Garth Brooks, Connie Smith and “Pig” Robbins Welcomed to Hall
Country Music Hall of Fame Medallion Ceremony features great performances.
Garth Brooks, Connie Smith and musician Hargus “Pig” Robbins became the newest members of the Country Music Hall of Fame at the annual Medallion Ceremony at the Country Music Hall of Fame and Museum in Nashville Sunday night (Oct. 21). The special evening featured great performances from a number of guest stars, including George Strait, rocker Bob Seger, Lee Ann Womack and Ronnie Milsap, emotional tributes and stirring memories. Garth, Connie and "Pig" were selected by the Country Music Association as this year's honorees.
“Pig” Robbins, who was blinded in a childhood accident, played on hundreds of hit songs and performed the notable piano intros on such classics as “Don't It Make My Brown Eyes Blue” by Crystal Gayle and “Behind Closed Doors” by Charlie Rich. Crystal and Ronnie Milsap performed those songs, respectively. “Your magical touch has been with me forever,” Crystal said from the stage. Ronnie Dunn drew laughs when he entered the stage with two Mason jars (which appeared to hold clear liquid) in his hands to sing George Jones' first No. 1 hit, “White Lightning,” on which “Pig” also played. Gene Watson told the audience, made up of industry executives and media members, that “Pig” had played piano on all of his No. 1 songs, then sang one of those, “Fourteen Carat Mind.”
Connie Smith, one of the most influential singers in country history, was inducted by her good friend Merle Haggard, who flew in from California to do the honors. Merle was “proud” to be asked by Connie, he said. Lee Ann Womack helped pay tribute to Connie by performing her hit “You've Got Me.” Lee Ann prefaced her performance by noting, “All the girl singers want to sound like Connie Smith. It's such an honor to sing for her tonight.” Rising stars the Quebe Sisters harmonized on Connie's debut No. 1 smash, “Once a Day,” eliciting a loud ovation from the crowd. As she accepted her medallion, Connie shared a touching story about her good friend Jean Shepard, who was elected to the Hall of Fame in 2011. “When Jean heard that I was going in,” Connie recalled, “she told me, 'I hope they hang your plaque next to mine.'” Connie also thanked her husband Marty Stuart for his support.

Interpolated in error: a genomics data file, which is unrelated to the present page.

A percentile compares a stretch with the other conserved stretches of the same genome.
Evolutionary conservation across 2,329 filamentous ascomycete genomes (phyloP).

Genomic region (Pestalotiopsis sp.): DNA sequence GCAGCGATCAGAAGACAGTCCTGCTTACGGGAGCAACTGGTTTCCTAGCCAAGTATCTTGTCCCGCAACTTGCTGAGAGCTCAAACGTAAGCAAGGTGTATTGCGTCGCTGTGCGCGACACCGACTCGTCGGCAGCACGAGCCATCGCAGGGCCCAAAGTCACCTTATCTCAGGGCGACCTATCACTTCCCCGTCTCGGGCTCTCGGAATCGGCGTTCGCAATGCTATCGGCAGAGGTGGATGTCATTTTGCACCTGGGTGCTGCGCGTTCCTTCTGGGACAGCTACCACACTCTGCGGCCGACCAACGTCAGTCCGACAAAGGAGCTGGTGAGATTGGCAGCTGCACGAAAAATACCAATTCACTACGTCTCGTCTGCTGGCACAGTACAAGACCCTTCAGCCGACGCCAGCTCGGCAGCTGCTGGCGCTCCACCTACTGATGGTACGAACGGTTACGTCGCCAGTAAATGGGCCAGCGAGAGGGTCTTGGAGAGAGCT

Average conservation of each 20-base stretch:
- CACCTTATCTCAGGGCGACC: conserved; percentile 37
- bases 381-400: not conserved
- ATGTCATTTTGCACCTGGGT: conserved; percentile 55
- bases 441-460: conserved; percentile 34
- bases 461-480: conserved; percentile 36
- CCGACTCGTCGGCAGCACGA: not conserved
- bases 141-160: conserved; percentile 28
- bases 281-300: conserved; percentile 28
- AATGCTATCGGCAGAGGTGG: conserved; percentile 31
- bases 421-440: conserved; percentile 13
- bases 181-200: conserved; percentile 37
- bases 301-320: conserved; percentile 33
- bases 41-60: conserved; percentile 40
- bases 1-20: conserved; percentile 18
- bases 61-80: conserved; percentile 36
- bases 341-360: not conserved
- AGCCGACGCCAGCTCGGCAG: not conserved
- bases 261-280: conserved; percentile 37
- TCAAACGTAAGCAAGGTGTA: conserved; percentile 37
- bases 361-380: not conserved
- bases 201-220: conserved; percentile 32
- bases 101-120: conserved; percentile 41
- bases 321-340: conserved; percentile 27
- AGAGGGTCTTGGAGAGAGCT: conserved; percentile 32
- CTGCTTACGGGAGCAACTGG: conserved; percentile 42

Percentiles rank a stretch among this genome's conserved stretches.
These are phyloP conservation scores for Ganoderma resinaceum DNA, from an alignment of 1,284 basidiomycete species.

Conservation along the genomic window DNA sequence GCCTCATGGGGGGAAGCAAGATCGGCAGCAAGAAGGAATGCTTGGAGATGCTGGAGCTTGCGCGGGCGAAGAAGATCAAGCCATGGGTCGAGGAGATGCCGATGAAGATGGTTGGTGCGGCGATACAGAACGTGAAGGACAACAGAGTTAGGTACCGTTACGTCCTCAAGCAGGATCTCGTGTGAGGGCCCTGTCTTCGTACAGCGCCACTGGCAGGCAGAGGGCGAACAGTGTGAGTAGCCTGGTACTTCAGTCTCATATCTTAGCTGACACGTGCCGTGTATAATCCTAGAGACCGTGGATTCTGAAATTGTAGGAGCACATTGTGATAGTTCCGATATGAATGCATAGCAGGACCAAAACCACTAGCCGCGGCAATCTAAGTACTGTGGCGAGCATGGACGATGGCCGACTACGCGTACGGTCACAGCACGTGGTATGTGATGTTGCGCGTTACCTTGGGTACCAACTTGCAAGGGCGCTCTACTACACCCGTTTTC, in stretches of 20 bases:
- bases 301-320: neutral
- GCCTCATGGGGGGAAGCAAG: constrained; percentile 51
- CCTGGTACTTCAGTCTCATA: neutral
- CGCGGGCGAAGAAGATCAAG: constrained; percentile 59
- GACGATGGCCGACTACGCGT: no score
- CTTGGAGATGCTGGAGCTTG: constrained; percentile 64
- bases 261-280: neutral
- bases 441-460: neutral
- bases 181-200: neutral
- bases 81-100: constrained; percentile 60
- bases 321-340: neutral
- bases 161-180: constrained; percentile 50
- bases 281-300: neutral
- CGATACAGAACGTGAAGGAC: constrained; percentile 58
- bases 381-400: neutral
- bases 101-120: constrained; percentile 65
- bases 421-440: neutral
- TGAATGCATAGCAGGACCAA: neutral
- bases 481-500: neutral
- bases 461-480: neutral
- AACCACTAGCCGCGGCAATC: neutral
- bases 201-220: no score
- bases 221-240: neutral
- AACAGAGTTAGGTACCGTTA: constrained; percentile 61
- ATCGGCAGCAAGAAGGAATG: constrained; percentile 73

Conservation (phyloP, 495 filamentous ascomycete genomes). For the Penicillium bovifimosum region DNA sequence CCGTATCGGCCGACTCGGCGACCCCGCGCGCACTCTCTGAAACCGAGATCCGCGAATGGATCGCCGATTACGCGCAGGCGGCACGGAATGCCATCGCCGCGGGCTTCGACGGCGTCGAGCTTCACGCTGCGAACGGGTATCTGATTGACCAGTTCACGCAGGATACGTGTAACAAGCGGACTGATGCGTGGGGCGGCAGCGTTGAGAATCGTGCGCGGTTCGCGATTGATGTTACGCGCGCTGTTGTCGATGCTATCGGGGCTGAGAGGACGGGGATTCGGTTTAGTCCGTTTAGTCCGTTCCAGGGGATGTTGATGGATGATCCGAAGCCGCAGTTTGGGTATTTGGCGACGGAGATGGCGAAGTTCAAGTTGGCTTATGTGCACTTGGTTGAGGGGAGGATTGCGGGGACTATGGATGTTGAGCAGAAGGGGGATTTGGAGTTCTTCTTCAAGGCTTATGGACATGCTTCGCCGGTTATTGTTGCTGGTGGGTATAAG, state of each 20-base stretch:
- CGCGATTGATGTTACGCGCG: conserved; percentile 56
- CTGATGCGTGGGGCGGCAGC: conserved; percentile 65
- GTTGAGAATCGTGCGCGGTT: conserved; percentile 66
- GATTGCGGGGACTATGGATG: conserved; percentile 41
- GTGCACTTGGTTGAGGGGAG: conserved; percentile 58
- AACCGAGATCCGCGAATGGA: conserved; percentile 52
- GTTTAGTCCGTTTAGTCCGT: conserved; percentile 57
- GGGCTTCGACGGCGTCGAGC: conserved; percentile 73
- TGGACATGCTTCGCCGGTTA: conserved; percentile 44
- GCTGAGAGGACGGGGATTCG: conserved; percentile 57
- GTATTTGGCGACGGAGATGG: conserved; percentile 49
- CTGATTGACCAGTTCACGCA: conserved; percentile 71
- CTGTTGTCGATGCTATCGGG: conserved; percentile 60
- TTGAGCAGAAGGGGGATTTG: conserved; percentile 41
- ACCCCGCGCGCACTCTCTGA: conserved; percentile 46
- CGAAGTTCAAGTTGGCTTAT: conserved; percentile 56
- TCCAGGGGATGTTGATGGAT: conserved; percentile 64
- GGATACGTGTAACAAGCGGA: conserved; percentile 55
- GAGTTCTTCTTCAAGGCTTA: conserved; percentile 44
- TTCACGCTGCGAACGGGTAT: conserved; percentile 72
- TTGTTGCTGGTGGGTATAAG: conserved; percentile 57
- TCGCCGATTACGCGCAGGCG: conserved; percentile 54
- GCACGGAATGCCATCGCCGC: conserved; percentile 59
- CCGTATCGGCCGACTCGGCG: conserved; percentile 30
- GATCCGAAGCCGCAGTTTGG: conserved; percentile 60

Country Music Hall of Fame and Museum Director Kyle Young introduced Garth Brooks by stating his wide-ranging influence. “He proved that there were no barriers to how many hearts and souls country music could touch,” Young noted. He then announced that George Strait would be the first artist to perform in Garth's honor. George took the stage and recalled that Garth once told him that he'd written “Much Too Young (To Feel This Damn Old)” for him to record. George looked at Garth seated in the audience and joked, “You just didn't try hard enough.” George turned serious and said, “I'm honored to sing it tonight.”
Rock titan Bob Seger, an artist Garth has often cited as a major influence, played Garth's hit “That Summer” with typical passion and conviction. “I'm honored that Garth asked me to do this,” Bob noted. He added that for all of Garth's successes and accolades, “he's still a really good guy.” James Taylor related that Garth's wife, Trisha Yearwood, personally asked him to appear at the ceremony. Backed by Trisha and a pair of additional singers, James sang Garth's No. 1 single “The River.”
Finally, George introduced Garth for the formal presentation. “I have always felt a connection with Garth,” George said. “You've brought so many new fans to our music. On behalf of the CMA, I now pronounce you a member of the Country Music Hall of Fame." An emotional Garth addressed the audience as he accepted his honor. “I wanted to be George Strait so damn bad,” Garth said, smiling. “And I still want to be George Strait. This is the greatest day of my music career,” he added. Garth acknowledged his three daughters in the audience and wife Trisha Yearwood.
The ceremony ended with a group singalong of “Will the Circle Be Unbroken.”